Complaint: David Starkey’s criticism of female historians is wrong
David Starkey’s recent pronouncements on female historians, which I came across on April 1st, did at first seem to be a bad joke. Apparently, history, especially that of Tudor times, has been feminized by waves of women analysts focusing on Henry VIII’s love life at the expense of the real power players, the white male elite. First of all let me say that Starkey has a point. Women do like soap operas more than men do, although the number of boys quite hooked on Neighbours et al. should not be underestimated. Perhaps more women than men historians like to focus on the dramatic romanticism of historical accounts instead of drier facts.
The first thing to do is to account for this: number one, the study of history has changed a great deal. Nowadays the emphasis is on the thematic not the empirical. It is also on the historian themselves, something less encouraged in the beginning of the age of rationality, or “enlightened” times. The great debate in historical writing has always been the tension between presenting facts and opinion. Many more recent writers have written the history of their line of thought, assessing the past to suit their own dogmas and willfully making the facts fit. This is not necessarily the wrong way to write but it can be deconstructed and attacked more effortlessly than the more straightforward empirical tomes of the 19th and early 20th century, before historical writing became quite so politicized. Facts are now available at the click of a button. Therefore historians sometimes spend less time looking for them or recording them and more on interpretation.
Many historians today like to project themselves onto the story. Starkey claims the past (of Britain anyway) was shaped by the white male leaders of the time. To some extent this is true but it misses the fact that even if those men did make many important decisions, what history teaches us is that everything is connected. History is not just from above or just from below. It is from the turbulent mix of the two that the most accurate picture emerges. It is not true to say that the smaller actors are of no import, as a long line of toppled dictators, monarchs and overlords have found to their cost. You never know when the small actor might grow in stature; you cannot just separate him or her from the lives and decisions of those at the top.
Of course the history of these smaller actors is more difficult to pinpoint if taken as an excluded entity. We know much less about the social history of the poorer in society, partly due to their lack of access to education and thus greater illiteracy. The poor tended to pass down their tales as oral history; it was not recorded in the same grandiose way as that of the Kings, with their rooms full of memorabilia and libraries of servile scribes. Before the times of mass communication, it was all the powerful could do to record their own achievements, never mind those of the wider community.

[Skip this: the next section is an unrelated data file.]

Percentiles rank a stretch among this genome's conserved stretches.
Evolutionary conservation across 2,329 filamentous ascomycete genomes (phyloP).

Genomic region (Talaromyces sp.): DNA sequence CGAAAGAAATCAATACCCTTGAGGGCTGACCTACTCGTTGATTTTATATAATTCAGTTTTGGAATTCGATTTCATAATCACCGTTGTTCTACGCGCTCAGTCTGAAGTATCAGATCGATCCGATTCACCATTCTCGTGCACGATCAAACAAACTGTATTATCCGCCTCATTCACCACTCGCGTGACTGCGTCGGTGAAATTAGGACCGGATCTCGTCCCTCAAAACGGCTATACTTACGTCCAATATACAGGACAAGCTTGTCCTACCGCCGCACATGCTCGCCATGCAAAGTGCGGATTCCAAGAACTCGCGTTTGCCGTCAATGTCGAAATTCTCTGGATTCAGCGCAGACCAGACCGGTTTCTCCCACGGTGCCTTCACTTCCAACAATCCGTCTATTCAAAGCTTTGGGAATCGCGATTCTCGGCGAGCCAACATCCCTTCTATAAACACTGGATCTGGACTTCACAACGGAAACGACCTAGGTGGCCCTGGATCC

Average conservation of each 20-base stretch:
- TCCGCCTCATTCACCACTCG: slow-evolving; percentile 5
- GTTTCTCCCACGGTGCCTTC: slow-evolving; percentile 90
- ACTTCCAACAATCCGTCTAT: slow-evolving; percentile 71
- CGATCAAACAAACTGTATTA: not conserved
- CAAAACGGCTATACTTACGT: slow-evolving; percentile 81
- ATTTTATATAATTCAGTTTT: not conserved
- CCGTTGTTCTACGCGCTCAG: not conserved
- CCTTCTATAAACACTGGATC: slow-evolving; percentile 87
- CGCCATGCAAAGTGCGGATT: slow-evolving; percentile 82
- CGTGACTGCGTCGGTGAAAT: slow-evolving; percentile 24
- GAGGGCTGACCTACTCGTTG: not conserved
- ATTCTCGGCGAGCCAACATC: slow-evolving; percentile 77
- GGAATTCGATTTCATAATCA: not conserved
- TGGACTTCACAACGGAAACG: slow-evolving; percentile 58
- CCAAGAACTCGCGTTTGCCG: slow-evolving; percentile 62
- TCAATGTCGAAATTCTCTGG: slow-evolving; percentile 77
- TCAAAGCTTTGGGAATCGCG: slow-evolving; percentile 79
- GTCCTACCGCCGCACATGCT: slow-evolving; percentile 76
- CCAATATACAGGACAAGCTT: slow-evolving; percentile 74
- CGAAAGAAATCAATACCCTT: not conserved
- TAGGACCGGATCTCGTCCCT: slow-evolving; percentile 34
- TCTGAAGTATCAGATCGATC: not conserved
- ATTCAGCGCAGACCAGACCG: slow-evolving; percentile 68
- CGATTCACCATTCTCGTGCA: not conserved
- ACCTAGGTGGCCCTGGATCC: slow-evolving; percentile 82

Number two: if girls are writing in a more “girly” way, perhaps this is linked to education: girls tend to be given the softer subjects like “describe a typical day in the life of a peasant girl OR city girl during the Russian Revolution” for class presentations in high school, rather than the “describe the defensive tactics of the Red Army during the Russian Revolution” that the boys get. I exaggerate to make a point, but in the field of history, there are as many men who enjoy dissecting the psychological lives of great characters as there are women who enjoy a good foray into tank widths and legal insignia. Starkey appears to have chosen a very narrow range of history and historians to point at and to have ignored the range of male writers who were quite happy to focus on melodrama (think of Roman writers for a start)....
comments powered by Disqus
Randll Reese Besch - 4/8/2009
I so dislike people like Starkey who think that history is for males and other things 'soft' are for females. Genitalia nor brain type do not dictate how we look at things in some gender role model writ to epistomology and pantology searches and explanations of what was and is. Each person is and individual and must be looked at on their merits alone and not some group think.
- Raleigh Trevelyan, Chronicler of a Notable Family, Dies at 91
- Former spokesman of B.C. anti-immigration group wants UBC history prof fired
- Harvard's Steven Shapin Wins History of Science Award
- Middle East Studies Association Fights a Rising Tide of Critics
- Juan Cole says the postwar Middle East governments were modeled on the Soviet Union, though not communist (interview)